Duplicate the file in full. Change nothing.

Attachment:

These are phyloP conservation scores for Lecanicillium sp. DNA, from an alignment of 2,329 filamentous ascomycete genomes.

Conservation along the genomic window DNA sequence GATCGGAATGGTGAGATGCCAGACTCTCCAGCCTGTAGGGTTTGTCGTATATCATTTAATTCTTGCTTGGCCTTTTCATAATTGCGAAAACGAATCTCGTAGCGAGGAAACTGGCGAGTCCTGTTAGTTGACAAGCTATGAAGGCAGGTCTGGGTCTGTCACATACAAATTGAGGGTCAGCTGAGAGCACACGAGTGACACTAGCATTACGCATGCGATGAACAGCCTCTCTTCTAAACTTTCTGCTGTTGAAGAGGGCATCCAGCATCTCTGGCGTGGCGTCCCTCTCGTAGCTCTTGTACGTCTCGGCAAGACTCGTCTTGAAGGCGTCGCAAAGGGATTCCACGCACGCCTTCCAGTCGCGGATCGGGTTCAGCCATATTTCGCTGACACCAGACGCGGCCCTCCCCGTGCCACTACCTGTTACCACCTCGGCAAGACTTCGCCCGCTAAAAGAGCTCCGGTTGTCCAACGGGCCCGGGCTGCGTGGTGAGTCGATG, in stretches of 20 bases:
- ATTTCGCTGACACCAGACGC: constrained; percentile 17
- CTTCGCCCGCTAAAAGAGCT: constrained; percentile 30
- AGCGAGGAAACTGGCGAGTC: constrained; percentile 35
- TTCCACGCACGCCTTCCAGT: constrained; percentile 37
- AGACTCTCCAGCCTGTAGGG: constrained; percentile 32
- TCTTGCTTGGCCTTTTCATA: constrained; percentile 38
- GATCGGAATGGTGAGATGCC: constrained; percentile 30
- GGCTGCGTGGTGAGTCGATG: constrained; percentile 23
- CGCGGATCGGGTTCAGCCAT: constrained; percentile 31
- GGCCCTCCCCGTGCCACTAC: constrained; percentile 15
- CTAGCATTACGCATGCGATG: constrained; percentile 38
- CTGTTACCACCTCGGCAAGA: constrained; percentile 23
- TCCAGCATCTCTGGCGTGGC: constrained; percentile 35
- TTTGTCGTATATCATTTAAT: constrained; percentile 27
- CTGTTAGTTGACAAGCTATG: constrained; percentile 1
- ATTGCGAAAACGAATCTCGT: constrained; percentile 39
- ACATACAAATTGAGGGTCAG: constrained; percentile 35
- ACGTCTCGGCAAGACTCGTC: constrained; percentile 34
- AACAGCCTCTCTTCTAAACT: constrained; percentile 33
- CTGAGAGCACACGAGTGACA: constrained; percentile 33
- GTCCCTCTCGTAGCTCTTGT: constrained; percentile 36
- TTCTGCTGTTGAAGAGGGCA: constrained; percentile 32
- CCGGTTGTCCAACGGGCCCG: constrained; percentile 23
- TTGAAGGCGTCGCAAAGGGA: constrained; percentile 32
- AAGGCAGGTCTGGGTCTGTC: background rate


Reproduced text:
These are phyloP conservation scores for Lecanicillium sp. DNA, from an alignment of 2,329 filamentous ascomycete genomes.

Conservation along the genomic window DNA sequence GATCGGAATGGTGAGATGCCAGACTCTCCAGCCTGTAGGGTTTGTCGTATATCATTTAATTCTTGCTTGGCCTTTTCATAATTGCGAAAACGAATCTCGTAGCGAGGAAACTGGCGAGTCCTGTTAGTTGACAAGCTATGAAGGCAGGTCTGGGTCTGTCACATACAAATTGAGGGTCAGCTGAGAGCACACGAGTGACACTAGCATTACGCATGCGATGAACAGCCTCTCTTCTAAACTTTCTGCTGTTGAAGAGGGCATCCAGCATCTCTGGCGTGGCGTCCCTCTCGTAGCTCTTGTACGTCTCGGCAAGACTCGTCTTGAAGGCGTCGCAAAGGGATTCCACGCACGCCTTCCAGTCGCGGATCGGGTTCAGCCATATTTCGCTGACACCAGACGCGGCCCTCCCCGTGCCACTACCTGTTACCACCTCGGCAAGACTTCGCCCGCTAAAAGAGCTCCGGTTGTCCAACGGGCCCGGGCTGCGTGGTGAGTCGATG, in stretches of 20 bases:
- ATTTCGCTGACACCAGACGC: constrained; percentile 17
- CTTCGCCCGCTAAAAGAGCT: constrained; percentile 30
- AGCGAGGAAACTGGCGAGTC: constrained; percentile 35
- TTCCACGCACGCCTTCCAGT: constrained; percentile 37
- AGACTCTCCAGCCTGTAGGG: constrained; percentile 32
- TCTTGCTTGGCCTTTTCATA: constrained; percentile 38
- GATCGGAATGGTGAGATGCC: constrained; percentile 30
- GGCTGCGTGGTGAGTCGATG: constrained; percentile 23
- CGCGGATCGGGTTCAGCCAT: constrained; percentile 31
- GGCCCTCCCCGTGCCACTAC: constrained; percentile 15
- CTAGCATTACGCATGCGATG: constrained; percentile 38
- CTGTTACCACCTCGGCAAGA: constrained; percentile 23
- TCCAGCATCTCTGGCGTGGC: constrained; percentile 35
- TTTGTCGTATATCATTTAAT: constrained; percentile 27
- CTGTTAGTTGACAAGCTATG: constrained; percentile 1
- ATTGCGAAAACGAATCTCGT: constrained; percentile 39
- ACATACAAATTGAGGGTCAG: constrained; percentile 35
- ACGTCTCGGCAAGACTCGTC: constrained; percentile 34
- AACAGCCTCTCTTCTAAACT: constrained; percentile 33
- CTGAGAGCACACGAGTGACA: constrained; percentile 33
- GTCCCTCTCGTAGCTCTTGT: constrained; percentile 36
- TTCTGCTGTTGAAGAGGGCA: constrained; percentile 32
- CCGGTTGTCCAACGGGCCCG: constrained; percentile 23
- TTGAAGGCGTCGCAAAGGGA: constrained; percentile 32
- AAGGCAGGTCTGGGTCTGTC: background rate